R. Kinney Williams & Associates
R. Kinney Williams
& Associates

Internet Banking News

December 19, 2004
With more than 40 years auditing only financial institutions, my experience to test your Internet connection for vulnerabilities and understand your IT operation is unmatched.  Visit http://www.internetbankingaudits.com/ for more detailed information.

CONTENT Internet Compliance Information Systems Security
IT Security Question Internet Privacy Website for Penetration Testing

GRAY GHOST - Because of scheduling problems, I was not able to go on the annual horseback ride to northern New Mexico this year.  I was able to go on a cattle roundup this summer, and Gray Ghost was moved into new living quarters.  I posted some pictures that I hope you enjoy during the Christmas season at http://www.yennik.com/pictures/index.htm.

FYI - "The Top 10 Reasons Why Users Should Not Have Local Admin Rights." This was a fun discussion on the NTSYSADMIN list that I thought was useful for all of us: (Found on http://www.w2knews.com)

Allows Malware to really *REALLY* hose the PC if it gets hit
Allows users to mess up their settings royally
Administrative nightmare to manage
Must spend more time ghosting machines because of 10, 9, and 8
Users get rather pissy about the loss of data stemming from 7
Any corporate software and mail policy can be easily broken
They can undermine anything administratively done to their machines
With only minor creativity in phrasing, local admin rights can easily violate Sarbanes-Oxley and other pseudo-security legislation
Users can load any software, even illegal stuff...
Makes corporate security people laugh so hard, they can't effectively do their jobs

FYI - Court Says Interior Dept. Can Stay Online - The U.S. Interior Department can keep its computers connected to the Internet despite the fact that payments owed to American Indians are vulnerable to hackers, an appeals court ruled. http://www.reuters.com/newsArticle.jhtml?storyID=6992188

FYI - Australia Government launches anti-cyberterrorism campaign - The government is seeking help from the IT community to help identify and plug vulnerabilities in Australia's critical infrastructure to protect citizens from cyber terrorism. Attorney-General Philip Ruddock announced the government was going to spend more than AU$8 million on the Computer Network Vulnerability Assessment (CNVA) program, which will identify and plug any security vulnerabilities in the "computer networks and systems that support the provision of essential services to Australians." http://www.zdnet.com.au/news/security/print.htm?TYPE=story&AT=39168444-2000061744t-10000005c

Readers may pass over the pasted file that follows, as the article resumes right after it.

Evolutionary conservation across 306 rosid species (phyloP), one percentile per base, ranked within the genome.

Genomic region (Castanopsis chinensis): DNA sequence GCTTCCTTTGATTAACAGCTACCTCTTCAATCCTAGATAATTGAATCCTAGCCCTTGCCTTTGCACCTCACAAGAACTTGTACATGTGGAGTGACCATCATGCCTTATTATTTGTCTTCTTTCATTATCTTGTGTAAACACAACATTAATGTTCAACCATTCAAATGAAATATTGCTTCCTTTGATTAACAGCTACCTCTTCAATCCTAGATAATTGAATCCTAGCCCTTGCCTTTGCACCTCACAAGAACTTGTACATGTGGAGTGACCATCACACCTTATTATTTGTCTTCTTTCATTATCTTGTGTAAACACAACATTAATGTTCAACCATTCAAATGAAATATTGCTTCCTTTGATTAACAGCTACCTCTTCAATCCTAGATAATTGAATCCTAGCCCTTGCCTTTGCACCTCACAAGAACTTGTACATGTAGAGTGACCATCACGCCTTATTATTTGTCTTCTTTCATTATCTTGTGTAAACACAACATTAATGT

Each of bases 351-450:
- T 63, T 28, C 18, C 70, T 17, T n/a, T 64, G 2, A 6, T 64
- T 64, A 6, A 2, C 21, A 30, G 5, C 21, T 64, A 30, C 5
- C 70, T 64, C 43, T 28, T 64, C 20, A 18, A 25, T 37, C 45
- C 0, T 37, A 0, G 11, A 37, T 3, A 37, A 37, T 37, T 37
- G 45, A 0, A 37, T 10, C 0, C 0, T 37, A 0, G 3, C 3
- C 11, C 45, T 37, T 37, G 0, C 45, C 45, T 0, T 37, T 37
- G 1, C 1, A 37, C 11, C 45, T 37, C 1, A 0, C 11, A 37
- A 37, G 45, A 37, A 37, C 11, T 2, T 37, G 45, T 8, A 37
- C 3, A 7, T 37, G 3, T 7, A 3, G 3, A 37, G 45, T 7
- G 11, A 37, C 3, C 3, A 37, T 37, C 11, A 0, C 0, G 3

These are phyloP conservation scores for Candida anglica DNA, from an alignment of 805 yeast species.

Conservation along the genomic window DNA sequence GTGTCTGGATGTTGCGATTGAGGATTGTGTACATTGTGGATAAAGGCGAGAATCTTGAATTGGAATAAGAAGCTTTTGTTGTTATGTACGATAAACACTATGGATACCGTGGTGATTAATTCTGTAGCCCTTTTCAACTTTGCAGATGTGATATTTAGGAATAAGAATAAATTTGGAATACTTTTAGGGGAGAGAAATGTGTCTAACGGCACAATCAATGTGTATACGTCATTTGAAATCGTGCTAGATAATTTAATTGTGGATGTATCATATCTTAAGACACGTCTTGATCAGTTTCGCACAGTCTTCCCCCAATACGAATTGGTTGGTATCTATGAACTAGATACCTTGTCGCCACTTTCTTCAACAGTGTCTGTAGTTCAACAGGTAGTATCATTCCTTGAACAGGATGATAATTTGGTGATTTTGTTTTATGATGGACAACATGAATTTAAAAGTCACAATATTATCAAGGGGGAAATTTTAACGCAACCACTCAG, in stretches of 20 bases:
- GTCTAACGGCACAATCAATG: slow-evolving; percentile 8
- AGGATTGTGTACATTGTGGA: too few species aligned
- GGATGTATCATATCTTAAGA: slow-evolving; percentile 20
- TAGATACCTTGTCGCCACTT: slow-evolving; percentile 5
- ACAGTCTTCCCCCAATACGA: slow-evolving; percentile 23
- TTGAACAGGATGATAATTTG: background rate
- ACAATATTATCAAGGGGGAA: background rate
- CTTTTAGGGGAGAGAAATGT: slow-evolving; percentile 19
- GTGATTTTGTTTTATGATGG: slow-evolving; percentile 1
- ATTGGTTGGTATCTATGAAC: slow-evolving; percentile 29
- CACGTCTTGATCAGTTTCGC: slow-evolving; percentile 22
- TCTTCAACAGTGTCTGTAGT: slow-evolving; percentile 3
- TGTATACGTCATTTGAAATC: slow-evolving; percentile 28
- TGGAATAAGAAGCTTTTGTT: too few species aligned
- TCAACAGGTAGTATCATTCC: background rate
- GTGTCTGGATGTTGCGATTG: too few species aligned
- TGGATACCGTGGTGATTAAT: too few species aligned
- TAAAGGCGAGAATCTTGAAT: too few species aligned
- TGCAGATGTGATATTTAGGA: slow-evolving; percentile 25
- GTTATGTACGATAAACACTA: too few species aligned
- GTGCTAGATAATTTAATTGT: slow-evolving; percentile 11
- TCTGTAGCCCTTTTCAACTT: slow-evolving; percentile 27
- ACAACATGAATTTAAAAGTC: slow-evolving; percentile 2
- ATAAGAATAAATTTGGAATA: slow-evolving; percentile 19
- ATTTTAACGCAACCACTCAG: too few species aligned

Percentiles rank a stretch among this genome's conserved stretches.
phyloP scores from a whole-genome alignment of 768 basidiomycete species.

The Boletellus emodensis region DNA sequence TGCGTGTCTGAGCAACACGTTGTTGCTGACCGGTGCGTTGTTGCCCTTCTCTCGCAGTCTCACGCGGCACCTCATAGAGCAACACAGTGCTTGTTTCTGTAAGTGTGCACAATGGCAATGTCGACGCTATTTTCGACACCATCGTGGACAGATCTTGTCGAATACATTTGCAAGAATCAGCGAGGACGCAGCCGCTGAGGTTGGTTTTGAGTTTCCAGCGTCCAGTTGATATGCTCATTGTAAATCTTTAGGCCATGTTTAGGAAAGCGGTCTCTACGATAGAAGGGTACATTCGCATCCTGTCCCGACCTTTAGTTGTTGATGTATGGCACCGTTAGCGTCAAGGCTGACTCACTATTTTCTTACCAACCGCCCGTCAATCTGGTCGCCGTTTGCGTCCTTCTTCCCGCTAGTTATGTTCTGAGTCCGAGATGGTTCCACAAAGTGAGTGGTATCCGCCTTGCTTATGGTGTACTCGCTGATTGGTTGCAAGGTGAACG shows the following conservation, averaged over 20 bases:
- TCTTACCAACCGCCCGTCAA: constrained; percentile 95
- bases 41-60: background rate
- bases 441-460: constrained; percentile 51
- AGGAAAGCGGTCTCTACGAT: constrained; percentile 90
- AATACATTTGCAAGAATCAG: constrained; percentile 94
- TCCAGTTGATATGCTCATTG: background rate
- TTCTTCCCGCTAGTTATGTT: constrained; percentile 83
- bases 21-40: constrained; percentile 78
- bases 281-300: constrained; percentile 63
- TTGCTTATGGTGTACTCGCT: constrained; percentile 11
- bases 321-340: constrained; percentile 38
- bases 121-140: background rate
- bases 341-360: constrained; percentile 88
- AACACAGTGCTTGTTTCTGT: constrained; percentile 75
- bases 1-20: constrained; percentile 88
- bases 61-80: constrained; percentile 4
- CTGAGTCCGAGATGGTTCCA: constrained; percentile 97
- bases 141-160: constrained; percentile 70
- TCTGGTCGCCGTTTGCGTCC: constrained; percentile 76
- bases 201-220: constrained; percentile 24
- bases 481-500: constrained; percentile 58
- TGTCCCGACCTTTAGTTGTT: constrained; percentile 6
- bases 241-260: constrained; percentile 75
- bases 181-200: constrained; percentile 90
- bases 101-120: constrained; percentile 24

FYI - S'pore pushes business continuity, disaster recovery standard - A new certification program has been developed in Singapore to help raise the quality of business continuity and disaster recovery services, and establish the island-state as a key destination for high-end business process outsourcing services. http://asia.cnet.com/news/security/printfriendly.htm?AT=39203480-39037064t-39000005c

FYI - Tech firms, FBI to fight phishing - A group of Internet companies and law-enforcement agencies said Wednesday that they will work together to track down online scam artists who pose as banks and other legitimate businesses, a practice known as phishing.

FYI - Lowe's Hardware Hacker Gets Nine Years - One of three Michigan men who hacked into the national computer system of Lowe's hardware stores and tried to steal customers' credit card information was sentenced Wednesday to nine years in federal prison.

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INTERNET COMPLIANCE - Disclosures/Notices (Part 2 of 2)

In those instances where an electronic form of communication is permissible by regulation, to reduce compliance risk institutions should ensure that the consumer has agreed to receive disclosures and notices through electronic means. Additionally, institutions may want to provide information to consumers about the ability to discontinue receiving disclosures through electronic means, and to implement procedures to carry out consumer requests to change the method of delivery. Furthermore, financial institutions advertising or selling non-deposit investment products through on-line systems, like the Internet, should ensure that consumers are informed of the risks associated with non-deposit investment products as discussed in the "Interagency Statement on Retail Sales of Non Deposit Investment Products." On-line systems should comply with this Interagency Statement, minimizing the possibility of customer confusion and preventing any inaccurate or misleading impression about the nature of the non-deposit investment product or its lack of FDIC insurance.

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- We continue our series on the FFIEC interagency Information Security Booklet.

INSURANCE  (Part 1 of 2)

Insurance coverage is rapidly evolving to meet the growing number of security-related threats. Coverage varies by insurance company, but currently available insurance products may include coverage for the following risks: